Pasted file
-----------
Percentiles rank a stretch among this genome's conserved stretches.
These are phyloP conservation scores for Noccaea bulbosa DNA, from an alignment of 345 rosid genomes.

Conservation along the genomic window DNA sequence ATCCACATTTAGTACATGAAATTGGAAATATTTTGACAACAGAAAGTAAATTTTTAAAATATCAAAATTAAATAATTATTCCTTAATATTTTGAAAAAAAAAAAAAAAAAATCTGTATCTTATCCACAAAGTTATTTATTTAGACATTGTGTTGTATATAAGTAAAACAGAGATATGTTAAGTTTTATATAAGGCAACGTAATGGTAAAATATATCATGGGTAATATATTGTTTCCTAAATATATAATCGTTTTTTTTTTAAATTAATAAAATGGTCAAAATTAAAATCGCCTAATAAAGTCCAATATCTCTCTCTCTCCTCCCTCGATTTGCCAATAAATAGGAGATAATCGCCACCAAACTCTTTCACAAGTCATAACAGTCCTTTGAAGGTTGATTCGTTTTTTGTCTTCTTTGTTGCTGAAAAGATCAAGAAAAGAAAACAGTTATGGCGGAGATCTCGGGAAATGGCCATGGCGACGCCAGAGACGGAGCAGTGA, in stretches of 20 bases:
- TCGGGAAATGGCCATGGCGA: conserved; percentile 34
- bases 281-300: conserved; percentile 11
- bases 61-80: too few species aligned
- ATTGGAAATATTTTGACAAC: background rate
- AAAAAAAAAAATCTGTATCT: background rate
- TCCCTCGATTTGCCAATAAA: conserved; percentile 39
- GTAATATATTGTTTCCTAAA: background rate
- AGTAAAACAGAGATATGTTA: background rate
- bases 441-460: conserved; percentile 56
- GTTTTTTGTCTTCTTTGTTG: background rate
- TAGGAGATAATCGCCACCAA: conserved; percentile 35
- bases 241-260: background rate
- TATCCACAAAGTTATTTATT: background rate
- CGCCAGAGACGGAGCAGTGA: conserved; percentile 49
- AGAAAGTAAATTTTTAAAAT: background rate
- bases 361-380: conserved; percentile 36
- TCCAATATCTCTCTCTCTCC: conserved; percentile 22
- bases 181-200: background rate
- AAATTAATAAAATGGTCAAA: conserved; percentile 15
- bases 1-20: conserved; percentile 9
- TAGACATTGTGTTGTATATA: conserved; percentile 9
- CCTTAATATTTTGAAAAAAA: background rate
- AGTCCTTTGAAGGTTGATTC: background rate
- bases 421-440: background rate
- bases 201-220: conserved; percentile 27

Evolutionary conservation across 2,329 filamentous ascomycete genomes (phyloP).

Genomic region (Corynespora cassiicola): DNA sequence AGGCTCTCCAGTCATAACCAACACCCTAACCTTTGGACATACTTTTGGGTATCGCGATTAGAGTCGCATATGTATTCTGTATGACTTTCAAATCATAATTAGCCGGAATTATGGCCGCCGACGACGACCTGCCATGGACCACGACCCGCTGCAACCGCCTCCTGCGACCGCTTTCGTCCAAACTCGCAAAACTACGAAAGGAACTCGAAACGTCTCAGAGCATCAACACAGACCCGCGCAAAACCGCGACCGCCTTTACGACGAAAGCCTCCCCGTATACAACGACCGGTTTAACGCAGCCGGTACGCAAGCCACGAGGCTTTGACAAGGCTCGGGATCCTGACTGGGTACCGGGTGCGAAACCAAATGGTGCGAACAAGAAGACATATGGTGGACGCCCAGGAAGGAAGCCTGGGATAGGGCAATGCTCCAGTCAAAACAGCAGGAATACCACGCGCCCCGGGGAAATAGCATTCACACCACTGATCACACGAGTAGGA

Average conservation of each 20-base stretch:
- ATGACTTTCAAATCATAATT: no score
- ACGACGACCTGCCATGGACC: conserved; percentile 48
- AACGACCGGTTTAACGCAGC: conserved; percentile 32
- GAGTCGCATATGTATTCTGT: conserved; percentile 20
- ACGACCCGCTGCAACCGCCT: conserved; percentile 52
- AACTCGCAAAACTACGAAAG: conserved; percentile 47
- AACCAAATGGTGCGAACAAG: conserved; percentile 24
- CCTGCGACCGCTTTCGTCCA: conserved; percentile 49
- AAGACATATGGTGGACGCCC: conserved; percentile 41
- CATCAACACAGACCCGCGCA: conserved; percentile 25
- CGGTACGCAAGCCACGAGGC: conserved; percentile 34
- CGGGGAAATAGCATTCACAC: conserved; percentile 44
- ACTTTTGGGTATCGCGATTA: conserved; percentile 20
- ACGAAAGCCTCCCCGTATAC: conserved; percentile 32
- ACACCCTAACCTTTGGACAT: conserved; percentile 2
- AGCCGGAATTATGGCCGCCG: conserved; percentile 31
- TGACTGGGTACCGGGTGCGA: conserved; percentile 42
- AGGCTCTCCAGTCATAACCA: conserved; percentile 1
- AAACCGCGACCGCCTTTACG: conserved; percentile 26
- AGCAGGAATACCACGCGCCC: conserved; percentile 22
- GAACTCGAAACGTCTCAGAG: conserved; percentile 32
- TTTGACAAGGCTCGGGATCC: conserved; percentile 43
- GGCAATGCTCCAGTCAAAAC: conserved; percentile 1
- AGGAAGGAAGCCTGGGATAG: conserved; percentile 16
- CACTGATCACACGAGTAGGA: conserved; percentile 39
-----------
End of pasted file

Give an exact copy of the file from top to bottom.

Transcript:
Percentiles rank a stretch among this genome's conserved stretches.
These are phyloP conservation scores for Noccaea bulbosa DNA, from an alignment of 345 rosid genomes.

Conservation along the genomic window DNA sequence ATCCACATTTAGTACATGAAATTGGAAATATTTTGACAACAGAAAGTAAATTTTTAAAATATCAAAATTAAATAATTATTCCTTAATATTTTGAAAAAAAAAAAAAAAAAATCTGTATCTTATCCACAAAGTTATTTATTTAGACATTGTGTTGTATATAAGTAAAACAGAGATATGTTAAGTTTTATATAAGGCAACGTAATGGTAAAATATATCATGGGTAATATATTGTTTCCTAAATATATAATCGTTTTTTTTTTAAATTAATAAAATGGTCAAAATTAAAATCGCCTAATAAAGTCCAATATCTCTCTCTCTCCTCCCTCGATTTGCCAATAAATAGGAGATAATCGCCACCAAACTCTTTCACAAGTCATAACAGTCCTTTGAAGGTTGATTCGTTTTTTGTCTTCTTTGTTGCTGAAAAGATCAAGAAAAGAAAACAGTTATGGCGGAGATCTCGGGAAATGGCCATGGCGACGCCAGAGACGGAGCAGTGA, in stretches of 20 bases:
- TCGGGAAATGGCCATGGCGA: conserved; percentile 34
- bases 281-300: conserved; percentile 11
- bases 61-80: too few species aligned
- ATTGGAAATATTTTGACAAC: background rate
- AAAAAAAAAAATCTGTATCT: background rate
- TCCCTCGATTTGCCAATAAA: conserved; percentile 39
- GTAATATATTGTTTCCTAAA: background rate
- AGTAAAACAGAGATATGTTA: background rate
- bases 441-460: conserved; percentile 56
- GTTTTTTGTCTTCTTTGTTG: background rate
- TAGGAGATAATCGCCACCAA: conserved; percentile 35
- bases 241-260: background rate
- TATCCACAAAGTTATTTATT: background rate
- CGCCAGAGACGGAGCAGTGA: conserved; percentile 49
- AGAAAGTAAATTTTTAAAAT: background rate
- bases 361-380: conserved; percentile 36
- TCCAATATCTCTCTCTCTCC: conserved; percentile 22
- bases 181-200: background rate
- AAATTAATAAAATGGTCAAA: conserved; percentile 15
- bases 1-20: conserved; percentile 9
- TAGACATTGTGTTGTATATA: conserved; percentile 9
- CCTTAATATTTTGAAAAAAA: background rate
- AGTCCTTTGAAGGTTGATTC: background rate
- bases 421-440: background rate
- bases 201-220: conserved; percentile 27

Evolutionary conservation across 2,329 filamentous ascomycete genomes (phyloP).

Genomic region (Corynespora cassiicola): DNA sequence AGGCTCTCCAGTCATAACCAACACCCTAACCTTTGGACATACTTTTGGGTATCGCGATTAGAGTCGCATATGTATTCTGTATGACTTTCAAATCATAATTAGCCGGAATTATGGCCGCCGACGACGACCTGCCATGGACCACGACCCGCTGCAACCGCCTCCTGCGACCGCTTTCGTCCAAACTCGCAAAACTACGAAAGGAACTCGAAACGTCTCAGAGCATCAACACAGACCCGCGCAAAACCGCGACCGCCTTTACGACGAAAGCCTCCCCGTATACAACGACCGGTTTAACGCAGCCGGTACGCAAGCCACGAGGCTTTGACAAGGCTCGGGATCCTGACTGGGTACCGGGTGCGAAACCAAATGGTGCGAACAAGAAGACATATGGTGGACGCCCAGGAAGGAAGCCTGGGATAGGGCAATGCTCCAGTCAAAACAGCAGGAATACCACGCGCCCCGGGGAAATAGCATTCACACCACTGATCACACGAGTAGGA

Average conservation of each 20-base stretch:
- ATGACTTTCAAATCATAATT: no score
- ACGACGACCTGCCATGGACC: conserved; percentile 48
- AACGACCGGTTTAACGCAGC: conserved; percentile 32
- GAGTCGCATATGTATTCTGT: conserved; percentile 20
- ACGACCCGCTGCAACCGCCT: conserved; percentile 52
- AACTCGCAAAACTACGAAAG: conserved; percentile 47
- AACCAAATGGTGCGAACAAG: conserved; percentile 24
- CCTGCGACCGCTTTCGTCCA: conserved; percentile 49
- AAGACATATGGTGGACGCCC: conserved; percentile 41
- CATCAACACAGACCCGCGCA: conserved; percentile 25
- CGGTACGCAAGCCACGAGGC: conserved; percentile 34
- CGGGGAAATAGCATTCACAC: conserved; percentile 44
- ACTTTTGGGTATCGCGATTA: conserved; percentile 20
- ACGAAAGCCTCCCCGTATAC: conserved; percentile 32
- ACACCCTAACCTTTGGACAT: conserved; percentile 2
- AGCCGGAATTATGGCCGCCG: conserved; percentile 31
- TGACTGGGTACCGGGTGCGA: conserved; percentile 42
- AGGCTCTCCAGTCATAACCA: conserved; percentile 1
- AAACCGCGACCGCCTTTACG: conserved; percentile 26
- AGCAGGAATACCACGCGCCC: conserved; percentile 22
- GAACTCGAAACGTCTCAGAG: conserved; percentile 32
- TTTGACAAGGCTCGGGATCC: conserved; percentile 43
- GGCAATGCTCCAGTCAAAAC: conserved; percentile 1
- AGGAAGGAAGCCTGGGATAG: conserved; percentile 16
- CACTGATCACACGAGTAGGA: conserved; percentile 39